Something unique about Team Misfit HQ is that we have a relatively young population; young professionals in the 25-40 year old range and a smaller (but equally impressive) masters population make up the majority of our clientele. I started off as someone who liked to compete in sports and CrossFit, but my mindset has drastically shifted toward that of health and longevity. It’s something I’m passionate about as a 28 year old, but now I have to ask myself: how do I communicate the importance of living a long, healthy life to people who are the same age or younger than me?
I’ve learned that what my members do for a workout when they come to the gym every day is almost irrelevant. What they ARE doing is moving themselves further away from the possibility of ever having to be taken care of by their children or spouse when they get older, either due to physical limitation or, to a certain extent, chronic disease and mental illness. For many of our members, they use the gym as a de-stressor from work, a way to stay fit for their families, to look good naked, or even to test their limits of performance. Longevity isn’t something on most of their minds because frankly, it’s not really what 20-30 year olds regularly think about. But I do.
I’ve had two grandparents spend the last 5-10 years of their lives in the exact same wing of the exact same nursing home for the exact same reasons: forms of Alzheimer’s disease and the loss of physical independence that followed. I spent most Sundays through high school and on trips home visiting one of my two grandmothers who did not know who I was. After having watched my Mom take care of those two grandparents, the best thing I can do now is teach everyone who wants to listen how to move their bodies the way they were meant to, and how to eat the food they were intended to eat. Selfishly, I do not want to spend any more Sundays talking to someone who can no longer talk back.Sharing my reason story hopefully puts the idea that prioritizing individual health and wellness is one of the most unselfish things someone can do. If you ask a member what their top three priorities in life are, they’ll probably respond with something along the lines of “my family, my kids, and my health” in that order. I’m not a parent, but I think it’s backwards. If you care about your family and children, your selfless commitment to your own health and functionality is the least selfish thing you can do for those closest to you.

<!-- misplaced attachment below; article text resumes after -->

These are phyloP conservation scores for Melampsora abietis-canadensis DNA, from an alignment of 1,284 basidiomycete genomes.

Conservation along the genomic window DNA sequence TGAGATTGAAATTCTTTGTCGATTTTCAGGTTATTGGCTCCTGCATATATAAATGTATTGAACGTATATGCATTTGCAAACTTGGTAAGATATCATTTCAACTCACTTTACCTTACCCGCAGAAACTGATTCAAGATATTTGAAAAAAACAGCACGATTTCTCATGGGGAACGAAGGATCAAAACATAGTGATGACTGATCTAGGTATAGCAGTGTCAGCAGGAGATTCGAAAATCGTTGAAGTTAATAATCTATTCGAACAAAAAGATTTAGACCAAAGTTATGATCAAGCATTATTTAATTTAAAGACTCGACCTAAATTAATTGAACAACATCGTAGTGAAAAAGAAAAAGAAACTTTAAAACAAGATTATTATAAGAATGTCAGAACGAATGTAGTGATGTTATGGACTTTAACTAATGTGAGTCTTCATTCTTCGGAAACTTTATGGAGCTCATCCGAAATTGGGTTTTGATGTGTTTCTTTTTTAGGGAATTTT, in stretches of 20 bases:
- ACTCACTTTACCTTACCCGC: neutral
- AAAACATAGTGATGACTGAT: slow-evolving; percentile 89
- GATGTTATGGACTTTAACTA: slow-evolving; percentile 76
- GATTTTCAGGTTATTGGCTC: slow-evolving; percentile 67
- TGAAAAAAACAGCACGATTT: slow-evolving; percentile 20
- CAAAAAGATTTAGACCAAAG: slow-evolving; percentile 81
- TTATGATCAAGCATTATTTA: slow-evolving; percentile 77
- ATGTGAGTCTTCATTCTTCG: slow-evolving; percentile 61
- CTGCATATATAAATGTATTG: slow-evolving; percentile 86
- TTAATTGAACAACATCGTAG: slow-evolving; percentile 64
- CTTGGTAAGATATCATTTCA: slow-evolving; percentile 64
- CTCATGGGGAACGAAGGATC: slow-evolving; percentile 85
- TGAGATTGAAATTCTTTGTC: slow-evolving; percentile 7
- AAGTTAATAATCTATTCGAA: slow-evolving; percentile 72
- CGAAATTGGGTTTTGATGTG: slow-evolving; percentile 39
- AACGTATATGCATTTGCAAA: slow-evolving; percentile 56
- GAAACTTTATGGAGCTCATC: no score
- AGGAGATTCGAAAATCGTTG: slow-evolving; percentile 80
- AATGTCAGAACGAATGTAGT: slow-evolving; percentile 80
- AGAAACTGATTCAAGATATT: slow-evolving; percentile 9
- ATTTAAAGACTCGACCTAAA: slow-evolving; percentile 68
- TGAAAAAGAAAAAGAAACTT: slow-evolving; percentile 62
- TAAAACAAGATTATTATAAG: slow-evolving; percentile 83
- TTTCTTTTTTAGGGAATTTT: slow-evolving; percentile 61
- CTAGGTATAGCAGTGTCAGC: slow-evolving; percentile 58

To kids and young adults
Build the habits you want to have for a lifetime. Be the guy or girl at your high school and college reunion who is still in great shape. Build a buffer between you and physical ailment. Build a foundation of physical capacity now so that when you have children you can handle one of the hardest jobs out there, being a parent.
To parents and grandparents
Come to the gym. Come learn how to pick things up and put them overhead safely. Come learn how to get on and off the ground without help. Come lift weights to increase your bone density and prevent injuries. Come learn how and why certain foods contribute to cognitive decline so that you don’t have to experience it. Come learn how to do these things so that your children or grandchildren don’t need to help you use the toilet or get off the couch when you’re older. Come learn to do these things and be the example for your children and grandchildren.
Every one of you reading this has a responsibility as a parent, grandparent, future parent, child, son, daughter, brother, sister, whatever. A responsibility to everyone else make sure that the people you care most about don’t ever have to take care of you because you didn’t want to spend a few minutes a day moving your body or eating right. The information is out there. The resources, coaches, and people who want to help are available and willing. If you think learning these things is too expensive or not important enough, I hope you’re willing to explain that to your children and grandchildren from a nursing home bed, but pray that you don’t have to. The fact is that there is no excuse to not take care of yourself – it’s one of the most selfless things you can do as a responsible person.
Written by Hunter Wood